We perceive our behavior and that of other road users through a blindfold
Although we see ourselves more attentive (72.4 percent) and calm (55 percent), we perceive other road users aggressive (61.7 percent), irresponsible (61.5 percent). 19.1 percent of us fell vulnerability on the roads. 12.6 percent of us are stressed about reaching our destination on time and safely, while we consider 46.1 percent of road users stressed. There are even those who believe that a certain aggressiveness and decisiveness towards other drivers is especially necessary when driving (6.5 percent), and there were those who admit that their personality changes, they become a different person behind the wheel (5.5 percent).
According to the research, the accumulated stress in a tense traffic situation can challenge the behavior of even calmer drivers: we are frustrated and inattentive due to aggressive drivers or traffic stress, but we also often feel fear due to the reckless behavior of others. As a result, we curse, honk, use reflectors or ignore the following distance. 12 percent of the respondents stated that they jumped out of their car to fight with another driver .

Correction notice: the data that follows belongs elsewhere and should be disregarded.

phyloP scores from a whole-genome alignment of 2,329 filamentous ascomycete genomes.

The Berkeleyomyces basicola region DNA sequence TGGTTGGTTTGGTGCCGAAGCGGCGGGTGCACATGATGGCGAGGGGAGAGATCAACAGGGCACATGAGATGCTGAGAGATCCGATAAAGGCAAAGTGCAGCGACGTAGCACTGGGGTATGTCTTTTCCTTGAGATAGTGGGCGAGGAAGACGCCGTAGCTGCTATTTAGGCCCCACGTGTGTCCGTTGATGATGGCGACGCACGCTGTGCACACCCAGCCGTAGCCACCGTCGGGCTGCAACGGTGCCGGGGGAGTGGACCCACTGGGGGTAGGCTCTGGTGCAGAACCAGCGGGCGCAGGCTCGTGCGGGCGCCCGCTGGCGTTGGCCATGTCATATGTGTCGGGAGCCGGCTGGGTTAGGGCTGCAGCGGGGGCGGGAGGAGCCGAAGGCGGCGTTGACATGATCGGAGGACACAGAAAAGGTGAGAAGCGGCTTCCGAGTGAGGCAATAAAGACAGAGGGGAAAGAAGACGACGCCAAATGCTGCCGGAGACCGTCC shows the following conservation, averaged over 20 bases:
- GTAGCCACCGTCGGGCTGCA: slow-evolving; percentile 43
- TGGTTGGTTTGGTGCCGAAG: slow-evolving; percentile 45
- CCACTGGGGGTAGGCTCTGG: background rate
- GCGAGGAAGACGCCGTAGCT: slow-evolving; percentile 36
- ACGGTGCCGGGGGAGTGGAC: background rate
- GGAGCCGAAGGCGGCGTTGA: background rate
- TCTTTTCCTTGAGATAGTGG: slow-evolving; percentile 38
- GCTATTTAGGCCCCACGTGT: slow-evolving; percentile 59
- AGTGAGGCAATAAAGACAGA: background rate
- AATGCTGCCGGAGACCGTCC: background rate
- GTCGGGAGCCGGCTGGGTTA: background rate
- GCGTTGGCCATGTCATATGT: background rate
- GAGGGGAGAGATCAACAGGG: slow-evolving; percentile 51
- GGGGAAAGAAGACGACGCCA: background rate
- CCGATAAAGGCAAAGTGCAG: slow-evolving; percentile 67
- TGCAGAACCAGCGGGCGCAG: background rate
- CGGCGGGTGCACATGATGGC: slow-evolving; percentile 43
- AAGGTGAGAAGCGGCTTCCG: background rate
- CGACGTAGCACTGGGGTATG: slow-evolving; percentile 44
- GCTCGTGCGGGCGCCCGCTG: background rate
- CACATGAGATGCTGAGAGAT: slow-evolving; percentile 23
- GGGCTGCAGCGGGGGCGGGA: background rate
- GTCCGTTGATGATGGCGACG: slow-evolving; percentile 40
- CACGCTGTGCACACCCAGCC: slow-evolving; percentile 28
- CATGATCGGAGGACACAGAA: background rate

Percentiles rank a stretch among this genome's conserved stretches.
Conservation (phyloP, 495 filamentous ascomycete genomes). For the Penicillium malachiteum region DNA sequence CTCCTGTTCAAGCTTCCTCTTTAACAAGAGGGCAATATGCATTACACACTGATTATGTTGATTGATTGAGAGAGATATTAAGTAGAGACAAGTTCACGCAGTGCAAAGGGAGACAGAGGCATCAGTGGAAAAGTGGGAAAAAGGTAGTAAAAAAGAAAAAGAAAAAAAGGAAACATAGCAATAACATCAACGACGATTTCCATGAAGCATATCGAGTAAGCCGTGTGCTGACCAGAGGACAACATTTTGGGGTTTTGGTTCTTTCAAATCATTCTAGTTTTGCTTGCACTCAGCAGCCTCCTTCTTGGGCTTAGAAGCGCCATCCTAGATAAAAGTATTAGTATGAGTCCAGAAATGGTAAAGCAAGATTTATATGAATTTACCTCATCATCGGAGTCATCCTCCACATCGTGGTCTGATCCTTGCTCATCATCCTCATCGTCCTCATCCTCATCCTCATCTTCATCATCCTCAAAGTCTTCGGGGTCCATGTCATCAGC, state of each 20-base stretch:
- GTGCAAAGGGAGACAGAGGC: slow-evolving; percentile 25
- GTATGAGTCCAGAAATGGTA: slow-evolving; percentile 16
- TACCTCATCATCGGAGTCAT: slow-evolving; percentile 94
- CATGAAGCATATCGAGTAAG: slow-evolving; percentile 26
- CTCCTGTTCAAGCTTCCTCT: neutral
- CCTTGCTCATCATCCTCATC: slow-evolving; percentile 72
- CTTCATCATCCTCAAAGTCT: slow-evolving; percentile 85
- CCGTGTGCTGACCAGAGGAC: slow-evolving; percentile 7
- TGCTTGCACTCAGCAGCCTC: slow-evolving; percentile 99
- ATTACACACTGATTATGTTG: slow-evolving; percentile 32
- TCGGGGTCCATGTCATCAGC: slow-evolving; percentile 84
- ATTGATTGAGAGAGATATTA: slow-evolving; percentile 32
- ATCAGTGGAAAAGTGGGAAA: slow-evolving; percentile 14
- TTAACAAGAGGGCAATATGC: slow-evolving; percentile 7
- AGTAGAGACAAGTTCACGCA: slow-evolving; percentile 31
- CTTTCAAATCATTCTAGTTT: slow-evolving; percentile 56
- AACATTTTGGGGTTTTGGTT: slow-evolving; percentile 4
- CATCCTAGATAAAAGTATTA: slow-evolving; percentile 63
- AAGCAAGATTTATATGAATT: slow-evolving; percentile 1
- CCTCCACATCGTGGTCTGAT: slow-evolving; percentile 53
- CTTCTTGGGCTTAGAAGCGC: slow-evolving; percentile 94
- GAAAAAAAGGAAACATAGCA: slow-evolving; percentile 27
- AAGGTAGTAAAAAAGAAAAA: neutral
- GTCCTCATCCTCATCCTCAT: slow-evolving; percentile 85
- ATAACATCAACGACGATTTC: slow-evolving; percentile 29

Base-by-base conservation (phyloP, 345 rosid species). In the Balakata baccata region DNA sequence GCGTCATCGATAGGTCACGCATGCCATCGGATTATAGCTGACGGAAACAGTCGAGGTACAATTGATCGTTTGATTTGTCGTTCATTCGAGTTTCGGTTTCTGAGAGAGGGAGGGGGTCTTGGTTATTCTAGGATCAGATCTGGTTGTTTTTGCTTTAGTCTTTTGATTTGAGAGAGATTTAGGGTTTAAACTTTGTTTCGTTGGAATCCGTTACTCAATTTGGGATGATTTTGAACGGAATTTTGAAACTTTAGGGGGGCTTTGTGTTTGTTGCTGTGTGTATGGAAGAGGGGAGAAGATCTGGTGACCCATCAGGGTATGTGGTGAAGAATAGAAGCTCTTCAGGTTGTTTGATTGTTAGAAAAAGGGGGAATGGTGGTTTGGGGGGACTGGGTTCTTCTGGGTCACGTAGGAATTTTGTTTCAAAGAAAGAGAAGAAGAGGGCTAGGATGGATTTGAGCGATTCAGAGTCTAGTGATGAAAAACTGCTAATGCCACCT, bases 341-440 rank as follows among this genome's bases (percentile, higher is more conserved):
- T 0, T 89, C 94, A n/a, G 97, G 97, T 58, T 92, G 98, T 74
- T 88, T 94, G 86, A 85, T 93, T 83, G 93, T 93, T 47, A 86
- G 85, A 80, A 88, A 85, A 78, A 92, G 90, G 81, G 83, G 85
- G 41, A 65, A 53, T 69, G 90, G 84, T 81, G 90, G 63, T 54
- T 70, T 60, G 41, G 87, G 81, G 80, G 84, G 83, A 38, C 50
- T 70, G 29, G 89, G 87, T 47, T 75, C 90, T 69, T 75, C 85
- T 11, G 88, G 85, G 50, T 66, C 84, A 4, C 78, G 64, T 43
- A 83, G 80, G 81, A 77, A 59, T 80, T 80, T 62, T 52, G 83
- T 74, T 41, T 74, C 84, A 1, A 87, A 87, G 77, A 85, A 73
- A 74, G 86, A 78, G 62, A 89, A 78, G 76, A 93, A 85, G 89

"A survey also showed that more than 65 percent of road drivers consider themselves to be better than average drivers. However, this is a distortion of thinking: if someone else makes a mistake, we tend to blame that person, but for our own mistake, we consider environmental factors more likely to be responsible. Self-protection and positive differentiation from others are often an instinctive process, and a modern, competitive worldview can unfortunately reinforce this," traffic psychologist Dávid Zerkovitz assessed the behavior mechanism of road users .